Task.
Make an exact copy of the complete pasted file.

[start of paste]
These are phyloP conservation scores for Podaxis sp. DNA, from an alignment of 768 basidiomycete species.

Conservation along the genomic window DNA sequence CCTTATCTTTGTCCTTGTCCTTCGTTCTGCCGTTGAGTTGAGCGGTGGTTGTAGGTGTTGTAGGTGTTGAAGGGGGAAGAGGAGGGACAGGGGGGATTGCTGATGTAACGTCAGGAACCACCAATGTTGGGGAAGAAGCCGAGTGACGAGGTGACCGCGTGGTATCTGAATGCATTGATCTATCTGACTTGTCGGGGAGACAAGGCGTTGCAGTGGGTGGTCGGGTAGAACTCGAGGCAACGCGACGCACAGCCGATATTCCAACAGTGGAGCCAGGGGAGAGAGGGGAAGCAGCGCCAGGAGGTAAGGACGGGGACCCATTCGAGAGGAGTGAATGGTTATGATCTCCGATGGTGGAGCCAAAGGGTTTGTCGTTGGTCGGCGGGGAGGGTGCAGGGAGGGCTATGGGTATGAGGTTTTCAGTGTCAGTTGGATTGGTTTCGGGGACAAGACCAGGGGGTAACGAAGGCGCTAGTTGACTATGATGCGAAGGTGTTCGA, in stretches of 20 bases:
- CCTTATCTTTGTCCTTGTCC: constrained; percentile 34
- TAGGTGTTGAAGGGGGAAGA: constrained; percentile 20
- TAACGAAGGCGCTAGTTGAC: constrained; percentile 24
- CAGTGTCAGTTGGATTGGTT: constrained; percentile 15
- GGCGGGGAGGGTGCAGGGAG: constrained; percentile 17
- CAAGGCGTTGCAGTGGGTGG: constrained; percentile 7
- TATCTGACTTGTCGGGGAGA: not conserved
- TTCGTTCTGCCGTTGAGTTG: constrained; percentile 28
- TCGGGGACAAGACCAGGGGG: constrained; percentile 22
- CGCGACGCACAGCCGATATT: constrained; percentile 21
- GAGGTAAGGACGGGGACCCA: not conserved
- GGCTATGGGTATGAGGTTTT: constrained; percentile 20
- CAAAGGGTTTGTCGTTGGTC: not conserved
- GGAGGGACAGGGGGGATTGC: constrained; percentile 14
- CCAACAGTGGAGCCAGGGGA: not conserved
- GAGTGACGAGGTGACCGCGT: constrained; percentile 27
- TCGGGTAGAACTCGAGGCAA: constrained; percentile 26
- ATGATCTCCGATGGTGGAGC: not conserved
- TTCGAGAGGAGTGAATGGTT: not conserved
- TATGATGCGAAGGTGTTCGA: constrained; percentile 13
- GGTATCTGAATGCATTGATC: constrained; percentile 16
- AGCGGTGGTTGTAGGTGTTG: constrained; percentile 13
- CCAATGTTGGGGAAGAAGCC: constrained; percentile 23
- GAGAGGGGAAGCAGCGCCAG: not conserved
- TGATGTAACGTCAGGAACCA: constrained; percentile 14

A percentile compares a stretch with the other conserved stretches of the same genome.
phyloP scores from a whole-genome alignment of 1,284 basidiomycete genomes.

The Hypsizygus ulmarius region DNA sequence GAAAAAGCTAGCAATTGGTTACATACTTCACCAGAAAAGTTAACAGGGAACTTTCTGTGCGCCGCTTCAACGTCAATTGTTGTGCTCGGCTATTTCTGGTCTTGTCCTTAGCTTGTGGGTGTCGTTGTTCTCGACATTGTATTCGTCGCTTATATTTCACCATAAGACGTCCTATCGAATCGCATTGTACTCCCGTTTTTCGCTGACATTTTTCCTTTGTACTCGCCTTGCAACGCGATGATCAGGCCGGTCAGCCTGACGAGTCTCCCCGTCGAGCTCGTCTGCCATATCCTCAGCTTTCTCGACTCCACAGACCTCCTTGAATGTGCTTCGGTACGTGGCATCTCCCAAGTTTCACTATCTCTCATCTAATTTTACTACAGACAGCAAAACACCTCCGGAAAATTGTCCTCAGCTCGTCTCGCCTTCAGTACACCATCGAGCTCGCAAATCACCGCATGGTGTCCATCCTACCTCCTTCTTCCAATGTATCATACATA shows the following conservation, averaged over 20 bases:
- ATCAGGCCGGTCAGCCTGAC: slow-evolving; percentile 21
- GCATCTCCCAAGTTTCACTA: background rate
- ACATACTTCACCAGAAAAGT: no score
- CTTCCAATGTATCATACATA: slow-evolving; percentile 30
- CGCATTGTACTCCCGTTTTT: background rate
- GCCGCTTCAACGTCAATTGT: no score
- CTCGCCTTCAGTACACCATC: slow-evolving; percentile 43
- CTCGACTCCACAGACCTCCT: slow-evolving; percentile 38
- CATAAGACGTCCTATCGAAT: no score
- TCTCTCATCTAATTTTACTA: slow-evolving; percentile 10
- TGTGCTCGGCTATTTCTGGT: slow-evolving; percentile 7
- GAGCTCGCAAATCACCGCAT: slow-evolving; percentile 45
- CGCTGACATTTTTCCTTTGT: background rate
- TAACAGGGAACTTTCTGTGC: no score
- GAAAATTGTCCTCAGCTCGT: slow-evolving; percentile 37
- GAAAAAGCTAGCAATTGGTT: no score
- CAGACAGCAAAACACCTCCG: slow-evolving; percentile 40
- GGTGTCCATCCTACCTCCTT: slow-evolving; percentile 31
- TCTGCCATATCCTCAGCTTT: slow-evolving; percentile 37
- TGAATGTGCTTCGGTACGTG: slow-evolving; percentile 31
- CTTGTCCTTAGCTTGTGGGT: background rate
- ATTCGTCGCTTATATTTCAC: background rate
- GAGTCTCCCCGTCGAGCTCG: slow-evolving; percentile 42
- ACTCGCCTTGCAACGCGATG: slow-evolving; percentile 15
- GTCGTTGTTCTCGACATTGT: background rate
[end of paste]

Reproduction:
These are phyloP conservation scores for Podaxis sp. DNA, from an alignment of 768 basidiomycete species.

Conservation along the genomic window DNA sequence CCTTATCTTTGTCCTTGTCCTTCGTTCTGCCGTTGAGTTGAGCGGTGGTTGTAGGTGTTGTAGGTGTTGAAGGGGGAAGAGGAGGGACAGGGGGGATTGCTGATGTAACGTCAGGAACCACCAATGTTGGGGAAGAAGCCGAGTGACGAGGTGACCGCGTGGTATCTGAATGCATTGATCTATCTGACTTGTCGGGGAGACAAGGCGTTGCAGTGGGTGGTCGGGTAGAACTCGAGGCAACGCGACGCACAGCCGATATTCCAACAGTGGAGCCAGGGGAGAGAGGGGAAGCAGCGCCAGGAGGTAAGGACGGGGACCCATTCGAGAGGAGTGAATGGTTATGATCTCCGATGGTGGAGCCAAAGGGTTTGTCGTTGGTCGGCGGGGAGGGTGCAGGGAGGGCTATGGGTATGAGGTTTTCAGTGTCAGTTGGATTGGTTTCGGGGACAAGACCAGGGGGTAACGAAGGCGCTAGTTGACTATGATGCGAAGGTGTTCGA, in stretches of 20 bases:
- CCTTATCTTTGTCCTTGTCC: constrained; percentile 34
- TAGGTGTTGAAGGGGGAAGA: constrained; percentile 20
- TAACGAAGGCGCTAGTTGAC: constrained; percentile 24
- CAGTGTCAGTTGGATTGGTT: constrained; percentile 15
- GGCGGGGAGGGTGCAGGGAG: constrained; percentile 17
- CAAGGCGTTGCAGTGGGTGG: constrained; percentile 7
- TATCTGACTTGTCGGGGAGA: not conserved
- TTCGTTCTGCCGTTGAGTTG: constrained; percentile 28
- TCGGGGACAAGACCAGGGGG: constrained; percentile 22
- CGCGACGCACAGCCGATATT: constrained; percentile 21
- GAGGTAAGGACGGGGACCCA: not conserved
- GGCTATGGGTATGAGGTTTT: constrained; percentile 20
- CAAAGGGTTTGTCGTTGGTC: not conserved
- GGAGGGACAGGGGGGATTGC: constrained; percentile 14
- CCAACAGTGGAGCCAGGGGA: not conserved
- GAGTGACGAGGTGACCGCGT: constrained; percentile 27
- TCGGGTAGAACTCGAGGCAA: constrained; percentile 26
- ATGATCTCCGATGGTGGAGC: not conserved
- TTCGAGAGGAGTGAATGGTT: not conserved
- TATGATGCGAAGGTGTTCGA: constrained; percentile 13
- GGTATCTGAATGCATTGATC: constrained; percentile 16
- AGCGGTGGTTGTAGGTGTTG: constrained; percentile 13
- CCAATGTTGGGGAAGAAGCC: constrained; percentile 23
- GAGAGGGGAAGCAGCGCCAG: not conserved
- TGATGTAACGTCAGGAACCA: constrained; percentile 14

A percentile compares a stretch with the other conserved stretches of the same genome.
phyloP scores from a whole-genome alignment of 1,284 basidiomycete genomes.

The Hypsizygus ulmarius region DNA sequence GAAAAAGCTAGCAATTGGTTACATACTTCACCAGAAAAGTTAACAGGGAACTTTCTGTGCGCCGCTTCAACGTCAATTGTTGTGCTCGGCTATTTCTGGTCTTGTCCTTAGCTTGTGGGTGTCGTTGTTCTCGACATTGTATTCGTCGCTTATATTTCACCATAAGACGTCCTATCGAATCGCATTGTACTCCCGTTTTTCGCTGACATTTTTCCTTTGTACTCGCCTTGCAACGCGATGATCAGGCCGGTCAGCCTGACGAGTCTCCCCGTCGAGCTCGTCTGCCATATCCTCAGCTTTCTCGACTCCACAGACCTCCTTGAATGTGCTTCGGTACGTGGCATCTCCCAAGTTTCACTATCTCTCATCTAATTTTACTACAGACAGCAAAACACCTCCGGAAAATTGTCCTCAGCTCGTCTCGCCTTCAGTACACCATCGAGCTCGCAAATCACCGCATGGTGTCCATCCTACCTCCTTCTTCCAATGTATCATACATA shows the following conservation, averaged over 20 bases:
- ATCAGGCCGGTCAGCCTGAC: slow-evolving; percentile 21
- GCATCTCCCAAGTTTCACTA: background rate
- ACATACTTCACCAGAAAAGT: no score
- CTTCCAATGTATCATACATA: slow-evolving; percentile 30
- CGCATTGTACTCCCGTTTTT: background rate
- GCCGCTTCAACGTCAATTGT: no score
- CTCGCCTTCAGTACACCATC: slow-evolving; percentile 43
- CTCGACTCCACAGACCTCCT: slow-evolving; percentile 38
- CATAAGACGTCCTATCGAAT: no score
- TCTCTCATCTAATTTTACTA: slow-evolving; percentile 10
- TGTGCTCGGCTATTTCTGGT: slow-evolving; percentile 7
- GAGCTCGCAAATCACCGCAT: slow-evolving; percentile 45
- CGCTGACATTTTTCCTTTGT: background rate
- TAACAGGGAACTTTCTGTGC: no score
- GAAAATTGTCCTCAGCTCGT: slow-evolving; percentile 37
- GAAAAAGCTAGCAATTGGTT: no score
- CAGACAGCAAAACACCTCCG: slow-evolving; percentile 40
- GGTGTCCATCCTACCTCCTT: slow-evolving; percentile 31
- TCTGCCATATCCTCAGCTTT: slow-evolving; percentile 37
- TGAATGTGCTTCGGTACGTG: slow-evolving; percentile 31
- CTTGTCCTTAGCTTGTGGGT: background rate
- ATTCGTCGCTTATATTTCAC: background rate
- GAGTCTCCCCGTCGAGCTCG: slow-evolving; percentile 42
- ACTCGCCTTGCAACGCGATG: slow-evolving; percentile 15
- GTCGTTGTTCTCGACATTGT: background rate